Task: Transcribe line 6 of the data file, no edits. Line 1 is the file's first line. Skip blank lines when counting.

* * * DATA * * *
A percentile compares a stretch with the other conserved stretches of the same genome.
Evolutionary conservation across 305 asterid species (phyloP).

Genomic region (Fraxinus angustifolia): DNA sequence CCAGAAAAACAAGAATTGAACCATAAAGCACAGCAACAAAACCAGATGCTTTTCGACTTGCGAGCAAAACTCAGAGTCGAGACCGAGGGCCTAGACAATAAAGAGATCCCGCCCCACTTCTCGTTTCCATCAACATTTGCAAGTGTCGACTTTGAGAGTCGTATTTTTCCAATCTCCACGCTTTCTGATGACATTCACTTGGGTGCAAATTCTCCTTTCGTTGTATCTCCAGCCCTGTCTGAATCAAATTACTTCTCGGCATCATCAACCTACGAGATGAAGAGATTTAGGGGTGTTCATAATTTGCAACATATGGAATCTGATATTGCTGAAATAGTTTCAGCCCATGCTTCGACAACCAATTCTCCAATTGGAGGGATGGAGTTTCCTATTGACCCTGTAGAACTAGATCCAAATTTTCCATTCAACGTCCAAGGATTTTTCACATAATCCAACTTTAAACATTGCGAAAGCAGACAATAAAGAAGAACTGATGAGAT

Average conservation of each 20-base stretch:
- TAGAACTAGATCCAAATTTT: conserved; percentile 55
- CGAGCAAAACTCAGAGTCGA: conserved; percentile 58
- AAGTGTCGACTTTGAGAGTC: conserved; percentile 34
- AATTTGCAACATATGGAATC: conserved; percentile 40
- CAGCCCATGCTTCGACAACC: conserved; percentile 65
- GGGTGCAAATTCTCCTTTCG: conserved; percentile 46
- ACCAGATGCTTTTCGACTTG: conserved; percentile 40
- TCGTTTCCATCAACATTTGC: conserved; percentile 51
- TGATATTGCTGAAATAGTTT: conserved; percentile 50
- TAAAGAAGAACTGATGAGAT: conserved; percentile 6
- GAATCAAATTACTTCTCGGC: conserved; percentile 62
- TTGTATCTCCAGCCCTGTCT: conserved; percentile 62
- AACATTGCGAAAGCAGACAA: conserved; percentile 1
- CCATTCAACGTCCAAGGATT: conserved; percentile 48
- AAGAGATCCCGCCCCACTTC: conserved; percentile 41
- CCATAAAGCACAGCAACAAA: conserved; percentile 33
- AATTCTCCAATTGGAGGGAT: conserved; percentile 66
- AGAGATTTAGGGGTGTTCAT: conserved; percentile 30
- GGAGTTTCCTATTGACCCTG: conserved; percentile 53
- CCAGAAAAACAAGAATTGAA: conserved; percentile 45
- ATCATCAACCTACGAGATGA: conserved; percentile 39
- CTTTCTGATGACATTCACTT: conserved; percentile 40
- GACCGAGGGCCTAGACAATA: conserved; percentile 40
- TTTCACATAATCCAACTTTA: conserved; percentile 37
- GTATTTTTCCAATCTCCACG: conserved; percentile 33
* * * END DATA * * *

- CGAGCAAAACTCAGAGTCGA: conserved; percentile 58